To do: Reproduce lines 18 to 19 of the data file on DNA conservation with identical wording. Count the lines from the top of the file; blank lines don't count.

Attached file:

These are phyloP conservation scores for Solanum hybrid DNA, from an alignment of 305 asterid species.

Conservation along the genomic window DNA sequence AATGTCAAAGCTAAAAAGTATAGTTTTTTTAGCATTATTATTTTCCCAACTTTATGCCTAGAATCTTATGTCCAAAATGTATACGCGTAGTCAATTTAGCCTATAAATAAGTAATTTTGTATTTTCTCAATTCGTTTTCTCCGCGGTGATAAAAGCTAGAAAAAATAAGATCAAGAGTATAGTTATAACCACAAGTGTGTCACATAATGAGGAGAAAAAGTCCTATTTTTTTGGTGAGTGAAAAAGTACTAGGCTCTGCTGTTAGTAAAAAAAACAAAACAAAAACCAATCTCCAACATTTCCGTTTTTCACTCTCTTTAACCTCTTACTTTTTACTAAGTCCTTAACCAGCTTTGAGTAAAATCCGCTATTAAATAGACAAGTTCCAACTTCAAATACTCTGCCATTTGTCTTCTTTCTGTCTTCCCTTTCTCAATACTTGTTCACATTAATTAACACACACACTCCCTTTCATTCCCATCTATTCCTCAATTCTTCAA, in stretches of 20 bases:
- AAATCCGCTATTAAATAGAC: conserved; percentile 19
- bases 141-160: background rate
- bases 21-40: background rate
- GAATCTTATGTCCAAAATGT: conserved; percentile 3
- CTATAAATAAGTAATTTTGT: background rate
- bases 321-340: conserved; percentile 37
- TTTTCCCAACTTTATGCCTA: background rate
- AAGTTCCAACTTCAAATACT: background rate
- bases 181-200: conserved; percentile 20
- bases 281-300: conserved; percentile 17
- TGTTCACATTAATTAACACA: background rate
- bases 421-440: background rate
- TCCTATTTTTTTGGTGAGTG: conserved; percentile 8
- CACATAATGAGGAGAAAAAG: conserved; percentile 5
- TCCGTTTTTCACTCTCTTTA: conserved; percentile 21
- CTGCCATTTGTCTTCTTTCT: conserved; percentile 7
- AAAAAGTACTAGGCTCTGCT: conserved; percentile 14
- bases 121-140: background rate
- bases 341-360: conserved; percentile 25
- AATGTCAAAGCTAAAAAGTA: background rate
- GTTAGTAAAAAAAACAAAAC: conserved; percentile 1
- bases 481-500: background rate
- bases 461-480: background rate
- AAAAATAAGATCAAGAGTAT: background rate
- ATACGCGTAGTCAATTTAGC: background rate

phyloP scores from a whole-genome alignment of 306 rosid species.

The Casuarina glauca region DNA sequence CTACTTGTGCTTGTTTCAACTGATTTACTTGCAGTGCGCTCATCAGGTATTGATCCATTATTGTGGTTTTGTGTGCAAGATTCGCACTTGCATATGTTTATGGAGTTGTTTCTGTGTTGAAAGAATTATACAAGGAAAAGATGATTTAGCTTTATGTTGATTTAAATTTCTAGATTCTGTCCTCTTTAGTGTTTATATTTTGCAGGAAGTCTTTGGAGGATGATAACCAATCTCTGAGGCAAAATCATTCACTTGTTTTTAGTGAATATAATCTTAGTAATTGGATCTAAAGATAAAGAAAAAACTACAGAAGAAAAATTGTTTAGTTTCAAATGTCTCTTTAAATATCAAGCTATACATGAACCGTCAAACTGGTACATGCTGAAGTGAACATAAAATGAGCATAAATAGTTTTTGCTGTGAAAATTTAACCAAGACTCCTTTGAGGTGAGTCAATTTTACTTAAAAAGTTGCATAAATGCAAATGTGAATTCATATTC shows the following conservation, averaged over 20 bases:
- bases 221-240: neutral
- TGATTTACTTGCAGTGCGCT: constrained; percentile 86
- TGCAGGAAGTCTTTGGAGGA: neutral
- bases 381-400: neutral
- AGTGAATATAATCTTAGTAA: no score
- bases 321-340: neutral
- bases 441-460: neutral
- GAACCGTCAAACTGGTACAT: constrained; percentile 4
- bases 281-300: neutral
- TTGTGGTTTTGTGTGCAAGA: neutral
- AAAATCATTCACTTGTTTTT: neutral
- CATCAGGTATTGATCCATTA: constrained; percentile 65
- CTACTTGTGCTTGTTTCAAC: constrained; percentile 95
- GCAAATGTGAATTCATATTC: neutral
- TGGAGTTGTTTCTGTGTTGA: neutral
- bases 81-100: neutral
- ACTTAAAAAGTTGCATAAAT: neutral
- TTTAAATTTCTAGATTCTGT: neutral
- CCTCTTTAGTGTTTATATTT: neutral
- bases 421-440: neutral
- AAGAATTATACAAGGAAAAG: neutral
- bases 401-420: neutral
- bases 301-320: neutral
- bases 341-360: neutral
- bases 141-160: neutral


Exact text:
- CTGCCATTTGTCTTCTTTCT: conserved; percentile 7
- AAAAAGTACTAGGCTCTGCT: conserved; percentile 14